1. Study the contract. Most commercial disputes involve contractual documents. Contract terms can impact the ease or difficulty of proving liability and can limit or expand the damages recoverable. Surprisingly, counsel often have not carefully   studied the relevant contract provisions. Make sure your case evaluation takes into account special contract terms and conditions, such as notice and waiver, warranties, limitation of liability, liquidated dam- ages, limitation of damages, exhaustion of remedies, choice of law, choice of forum, arbitration, waiver of a jury, and right to recover attorney and expert witness fees. Some terms, such as fee- and cost-shifting provisions, can really hurt your client if the client litigates and loses. The risk of your client having to pay not only its own fees and costs but those of the other side should not be ignored.
  2. Objectively assess the witnesses and evidence. After you have organized the evidence, take a step back and consider the case from the perspective of a neutral decision maker hearing the facts for the first time. Don’t look at just the positive aspects of your case; take into account the strengths of the other side’s case and the weak- nesses of your own. If you are on the defense side and you know the plaintiff makes a great witness, include that in your evaluation. If your client did stupid things, address those, as well. Be sure to deal with the adverse aspects of your case in your mediation statement. A statement that addresses both the good and the bad parts of your case builds credibility with the mediator and, more important, gives you a better evaluation for your client to consider before rolling the dice at trial.
  3. Analyze recoverable damages. A number of factors can limit or expand recoverable damages. For example, the contract itself may provide for liquidated damages and/or exclude the right to re- cover lost profits and other consequential damages. Lack of evidence may make damages difficult to quantify. The claims alleged, such as statutory violations, fraud, theft of trade secrets, and civil conspiracy, may also be important if they allow for recovery of attorney fees or punitive or treble damages. Such claims may also present different risk factors, such as joint and several liability among the wrongdoers and admissibility of evidence from co-conspirators.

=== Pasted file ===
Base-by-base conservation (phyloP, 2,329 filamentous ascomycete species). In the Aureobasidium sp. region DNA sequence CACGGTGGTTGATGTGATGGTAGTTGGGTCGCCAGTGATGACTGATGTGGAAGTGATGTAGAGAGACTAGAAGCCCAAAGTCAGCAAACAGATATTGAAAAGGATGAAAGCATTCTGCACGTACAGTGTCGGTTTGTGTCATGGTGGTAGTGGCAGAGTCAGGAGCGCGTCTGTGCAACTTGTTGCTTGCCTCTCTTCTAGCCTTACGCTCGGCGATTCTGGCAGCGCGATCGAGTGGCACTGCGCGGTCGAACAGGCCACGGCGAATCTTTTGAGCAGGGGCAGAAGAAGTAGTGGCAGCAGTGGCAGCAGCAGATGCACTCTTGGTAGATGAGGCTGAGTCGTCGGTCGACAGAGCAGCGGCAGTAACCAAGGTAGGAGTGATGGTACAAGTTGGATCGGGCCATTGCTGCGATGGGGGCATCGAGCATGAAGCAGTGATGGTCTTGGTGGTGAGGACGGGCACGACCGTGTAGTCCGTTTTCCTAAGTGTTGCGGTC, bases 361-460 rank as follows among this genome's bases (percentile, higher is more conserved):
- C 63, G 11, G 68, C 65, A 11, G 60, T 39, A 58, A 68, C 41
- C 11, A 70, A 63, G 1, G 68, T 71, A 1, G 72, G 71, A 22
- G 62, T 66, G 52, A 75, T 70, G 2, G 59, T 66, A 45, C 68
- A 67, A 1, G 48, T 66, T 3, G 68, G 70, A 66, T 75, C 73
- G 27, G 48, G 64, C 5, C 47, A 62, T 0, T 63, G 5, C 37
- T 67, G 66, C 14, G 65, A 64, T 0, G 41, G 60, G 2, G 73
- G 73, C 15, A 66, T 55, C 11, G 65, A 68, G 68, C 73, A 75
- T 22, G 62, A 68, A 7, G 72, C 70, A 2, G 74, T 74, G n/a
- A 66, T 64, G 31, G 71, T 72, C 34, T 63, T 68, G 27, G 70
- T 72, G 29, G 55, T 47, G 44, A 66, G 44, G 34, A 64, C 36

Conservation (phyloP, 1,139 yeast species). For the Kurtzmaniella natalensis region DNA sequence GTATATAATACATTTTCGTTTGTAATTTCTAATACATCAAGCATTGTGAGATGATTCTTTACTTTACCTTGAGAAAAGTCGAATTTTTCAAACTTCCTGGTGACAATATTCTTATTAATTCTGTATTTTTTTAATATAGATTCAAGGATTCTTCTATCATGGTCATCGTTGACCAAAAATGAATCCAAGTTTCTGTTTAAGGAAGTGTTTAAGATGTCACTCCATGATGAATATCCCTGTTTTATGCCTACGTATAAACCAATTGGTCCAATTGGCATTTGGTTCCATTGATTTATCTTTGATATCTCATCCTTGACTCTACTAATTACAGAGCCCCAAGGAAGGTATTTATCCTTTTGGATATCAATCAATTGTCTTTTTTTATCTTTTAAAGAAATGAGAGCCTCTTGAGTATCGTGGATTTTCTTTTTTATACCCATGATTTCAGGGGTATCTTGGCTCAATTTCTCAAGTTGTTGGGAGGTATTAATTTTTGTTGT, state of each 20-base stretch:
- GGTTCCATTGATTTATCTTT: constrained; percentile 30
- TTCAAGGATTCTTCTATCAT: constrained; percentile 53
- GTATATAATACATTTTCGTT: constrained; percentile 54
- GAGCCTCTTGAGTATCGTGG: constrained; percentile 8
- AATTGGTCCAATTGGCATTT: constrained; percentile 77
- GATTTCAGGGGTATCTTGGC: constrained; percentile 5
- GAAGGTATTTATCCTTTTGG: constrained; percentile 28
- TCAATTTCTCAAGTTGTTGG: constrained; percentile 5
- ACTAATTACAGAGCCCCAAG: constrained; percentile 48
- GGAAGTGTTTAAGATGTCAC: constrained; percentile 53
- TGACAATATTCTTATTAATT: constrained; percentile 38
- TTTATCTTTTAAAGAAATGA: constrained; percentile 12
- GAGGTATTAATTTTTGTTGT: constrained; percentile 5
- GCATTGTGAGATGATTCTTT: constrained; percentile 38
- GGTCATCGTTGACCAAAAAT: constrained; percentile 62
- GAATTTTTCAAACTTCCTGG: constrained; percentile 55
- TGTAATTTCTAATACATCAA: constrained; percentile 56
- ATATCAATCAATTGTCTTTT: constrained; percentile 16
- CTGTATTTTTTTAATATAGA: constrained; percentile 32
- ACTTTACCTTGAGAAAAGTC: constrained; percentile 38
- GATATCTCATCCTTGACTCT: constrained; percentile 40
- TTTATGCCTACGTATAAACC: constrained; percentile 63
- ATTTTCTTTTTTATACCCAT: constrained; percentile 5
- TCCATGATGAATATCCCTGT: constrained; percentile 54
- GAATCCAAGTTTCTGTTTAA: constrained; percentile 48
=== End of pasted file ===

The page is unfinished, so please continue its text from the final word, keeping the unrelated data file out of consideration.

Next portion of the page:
4. Use jury verdict research. The locale where your court case is pending can have a huge impact on its value. Many jurisdictions have reasonably priced jury verdict reporter services, such as Jury Verdict Reporter of Colorado, where you can obtain similar case verdicts by venue. This information can lend credibility to your evaluation or discredit that of the other side. Of course, every case is different, but sometimes this information can be useful to reinforce the risk of going to trial in a given jurisdiction.
  5. Consult experts if necessary. Reliable case valuation may re- quire information from one or more experts. For example, for an environmental case, you may need expert input on such issues as contamination, causation of injuries, and costs of remediation. For a contract dispute, you may require an expert to calculate lost prof- its, appraise a property, or value a business. While damages in some cases are easily calculable, an expert can often provide assurance that you have captured all available damages and establish that your damages are more than “pie in the sky.” If expert disclosures have not occurred before the mediation, you can nonetheless share the expert’s analysis with the mediator and decide whether to give the mediator permission to share it with the other side. If the case is expert-driven, consider having the expert attend the mediation in person or via Skype to make key points or counter opposing expert views. Experts can also help create summary charts and other demonstrative exhibits to convey information persuasively to the mediator and the other side.